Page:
One of the U.S. Marshals was on hand so the supplies would not become loot. I asked him what his primary job was. He serves on the committee of counter terrorism, but once he saw the disaster, he donated his forces to come help. He said the death toll could be nearing 10,000. It was sickening to hear that.

After unloading supplies, I started putting together baby cribs and then IV poles. Several of our football players and Big Baby
[LSU basketball player, Glen Davis] and Tasmin Mitchell [another LSU basketball player] helped us. At the same time, families and people strolled in. Mothers were giving birth in the locker rooms. The auxiliary gym “Dungeon” was being used as a morgue. I couldn’t take myself down there to see it.

I worked from 8 p.m. until 2:45 a.m. Before I left, three more buses rolled in and they were almost out of room. People were standing outside. The smells, the sights were hard to take.

A man lying down on a cot asked me to come see him. He said, “I just need someone to talk to, to tell my story because I have nobody and nothing left.” He turned out to be a retired military veteran. His story was what everybody was saying. He thought he survived the worst, woke up this morning and the levees broke. Within minutes water rushed into his house. He climbed to the attic, smashed his way through the roof and sat there for hours. He was completely sunburned and exhausted. Nearly 12 hours later a chopper rescued him and here he was.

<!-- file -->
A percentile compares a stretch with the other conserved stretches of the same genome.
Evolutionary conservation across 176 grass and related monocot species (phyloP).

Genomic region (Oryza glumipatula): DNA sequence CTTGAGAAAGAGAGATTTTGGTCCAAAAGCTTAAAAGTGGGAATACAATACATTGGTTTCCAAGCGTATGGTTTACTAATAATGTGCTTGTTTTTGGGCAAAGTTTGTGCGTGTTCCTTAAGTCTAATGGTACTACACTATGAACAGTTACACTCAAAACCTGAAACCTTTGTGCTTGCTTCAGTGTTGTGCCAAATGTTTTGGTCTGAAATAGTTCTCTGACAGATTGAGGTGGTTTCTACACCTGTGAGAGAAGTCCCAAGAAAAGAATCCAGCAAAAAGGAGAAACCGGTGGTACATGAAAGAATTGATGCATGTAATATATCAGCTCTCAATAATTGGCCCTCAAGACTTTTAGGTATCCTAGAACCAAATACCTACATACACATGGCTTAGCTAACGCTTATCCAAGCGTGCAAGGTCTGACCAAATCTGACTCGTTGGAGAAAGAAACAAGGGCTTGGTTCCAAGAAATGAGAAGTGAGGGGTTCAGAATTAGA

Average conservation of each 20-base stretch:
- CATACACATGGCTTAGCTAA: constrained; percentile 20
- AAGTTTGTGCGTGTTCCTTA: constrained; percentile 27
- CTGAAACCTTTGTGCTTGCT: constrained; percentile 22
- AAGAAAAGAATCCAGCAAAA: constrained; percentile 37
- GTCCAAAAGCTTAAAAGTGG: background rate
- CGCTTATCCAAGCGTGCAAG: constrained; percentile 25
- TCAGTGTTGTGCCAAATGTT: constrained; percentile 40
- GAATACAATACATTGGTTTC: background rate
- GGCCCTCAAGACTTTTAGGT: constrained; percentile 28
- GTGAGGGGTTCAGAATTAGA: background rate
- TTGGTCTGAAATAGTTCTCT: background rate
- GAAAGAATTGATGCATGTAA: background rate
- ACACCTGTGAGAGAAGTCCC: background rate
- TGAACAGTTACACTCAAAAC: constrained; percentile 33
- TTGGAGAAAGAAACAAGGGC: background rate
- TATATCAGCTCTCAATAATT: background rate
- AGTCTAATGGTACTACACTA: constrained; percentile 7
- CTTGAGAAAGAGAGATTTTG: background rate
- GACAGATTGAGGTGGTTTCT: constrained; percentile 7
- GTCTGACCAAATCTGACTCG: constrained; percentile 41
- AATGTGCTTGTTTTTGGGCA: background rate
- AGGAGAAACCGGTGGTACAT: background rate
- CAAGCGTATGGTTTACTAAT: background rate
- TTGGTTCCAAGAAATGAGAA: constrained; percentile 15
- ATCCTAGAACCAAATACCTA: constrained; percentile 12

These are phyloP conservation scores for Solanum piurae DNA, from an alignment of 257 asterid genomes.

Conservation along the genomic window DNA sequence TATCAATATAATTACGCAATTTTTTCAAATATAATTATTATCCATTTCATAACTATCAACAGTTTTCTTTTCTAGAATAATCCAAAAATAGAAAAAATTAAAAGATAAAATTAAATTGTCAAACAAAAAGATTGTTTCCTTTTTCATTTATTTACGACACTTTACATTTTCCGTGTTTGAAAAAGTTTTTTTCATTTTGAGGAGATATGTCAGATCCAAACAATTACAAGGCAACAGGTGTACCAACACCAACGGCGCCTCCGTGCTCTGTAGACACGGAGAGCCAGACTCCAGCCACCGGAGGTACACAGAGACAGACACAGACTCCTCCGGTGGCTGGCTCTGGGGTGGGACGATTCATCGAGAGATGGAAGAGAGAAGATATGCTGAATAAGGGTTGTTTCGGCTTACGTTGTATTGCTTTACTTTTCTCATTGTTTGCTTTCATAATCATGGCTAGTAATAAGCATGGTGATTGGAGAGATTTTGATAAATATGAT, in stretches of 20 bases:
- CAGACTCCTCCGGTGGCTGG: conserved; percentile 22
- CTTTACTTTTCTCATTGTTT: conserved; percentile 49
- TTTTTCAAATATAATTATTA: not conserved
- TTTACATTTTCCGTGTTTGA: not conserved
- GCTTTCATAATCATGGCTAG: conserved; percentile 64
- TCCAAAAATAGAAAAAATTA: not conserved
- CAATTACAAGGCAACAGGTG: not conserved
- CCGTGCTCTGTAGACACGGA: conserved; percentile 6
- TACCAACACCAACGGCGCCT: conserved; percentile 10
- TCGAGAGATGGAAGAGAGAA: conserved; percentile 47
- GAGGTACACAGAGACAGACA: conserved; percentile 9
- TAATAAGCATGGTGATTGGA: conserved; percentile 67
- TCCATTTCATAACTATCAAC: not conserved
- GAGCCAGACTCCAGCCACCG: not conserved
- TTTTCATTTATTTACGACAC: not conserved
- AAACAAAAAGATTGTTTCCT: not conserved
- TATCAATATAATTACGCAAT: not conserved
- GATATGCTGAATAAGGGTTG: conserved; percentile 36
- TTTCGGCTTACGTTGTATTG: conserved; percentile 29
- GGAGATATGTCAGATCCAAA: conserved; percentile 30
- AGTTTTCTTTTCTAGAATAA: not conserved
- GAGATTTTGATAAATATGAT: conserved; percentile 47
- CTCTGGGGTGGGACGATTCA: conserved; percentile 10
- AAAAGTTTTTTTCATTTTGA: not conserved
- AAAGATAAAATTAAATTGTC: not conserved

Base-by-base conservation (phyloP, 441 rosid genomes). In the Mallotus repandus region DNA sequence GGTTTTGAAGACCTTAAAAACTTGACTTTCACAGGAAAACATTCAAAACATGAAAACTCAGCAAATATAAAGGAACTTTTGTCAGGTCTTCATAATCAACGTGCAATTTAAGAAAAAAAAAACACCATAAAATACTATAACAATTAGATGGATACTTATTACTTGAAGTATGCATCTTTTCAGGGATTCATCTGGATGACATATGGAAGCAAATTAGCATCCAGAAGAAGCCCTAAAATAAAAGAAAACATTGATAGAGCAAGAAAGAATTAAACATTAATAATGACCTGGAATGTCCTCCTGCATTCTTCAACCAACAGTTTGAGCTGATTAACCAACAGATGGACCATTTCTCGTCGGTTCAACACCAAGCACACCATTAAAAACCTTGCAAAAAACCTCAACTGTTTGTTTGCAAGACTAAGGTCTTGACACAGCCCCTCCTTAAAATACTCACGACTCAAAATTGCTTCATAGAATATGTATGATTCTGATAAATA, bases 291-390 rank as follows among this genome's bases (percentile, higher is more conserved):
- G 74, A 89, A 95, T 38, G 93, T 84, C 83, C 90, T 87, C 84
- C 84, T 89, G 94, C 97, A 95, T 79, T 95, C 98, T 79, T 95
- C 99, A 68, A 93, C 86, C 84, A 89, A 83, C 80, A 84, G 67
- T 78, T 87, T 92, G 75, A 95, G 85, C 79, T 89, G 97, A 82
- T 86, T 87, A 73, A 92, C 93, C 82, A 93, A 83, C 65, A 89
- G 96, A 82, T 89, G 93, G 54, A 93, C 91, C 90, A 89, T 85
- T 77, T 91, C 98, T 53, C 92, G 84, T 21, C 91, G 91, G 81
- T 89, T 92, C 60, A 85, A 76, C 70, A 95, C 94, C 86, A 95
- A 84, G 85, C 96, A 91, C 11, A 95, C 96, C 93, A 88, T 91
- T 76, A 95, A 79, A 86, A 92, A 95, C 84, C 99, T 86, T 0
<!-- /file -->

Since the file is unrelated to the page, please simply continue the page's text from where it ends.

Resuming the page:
We finished the night hauling boxes of body bags and more were on the way. As we left, a man was strolled in on a stretcher and scarily enough he suffered gunshots. The paramedic said he was shot several times because a looter or a convict needed his boat and he wouldn’t give it to him. Another man with him said it was “an uncivilized society no better than Iraq down there right now.” A few minutes later he was unconscious and later pronounced dead. I then left as they were strolling a three-year old kid in on a stretcher. I couldn’t take it any more.

That was the scene at the PMAC and it gives me a new perspective on things. For those of you who I haven’t been able to get in touch with because of phone service, I pray you are safe. God bless.

Bill Martin
LSU Sports Information

There’s a lot of good people doing some pretty incredible things around here. Last night, I listened on the satellite radio in our car as Chief Eddie Compass of the N.O.P.D. told us about the unbelievable job being done by the officers who stayed on the job even as many of their comrades deserted the City. And the New Orleans area is getting help from its friends and neighbors, including many who may recall Louisianians coming to their aid in times of need. Things will never be the same around here, and that is both a blessing and a curse.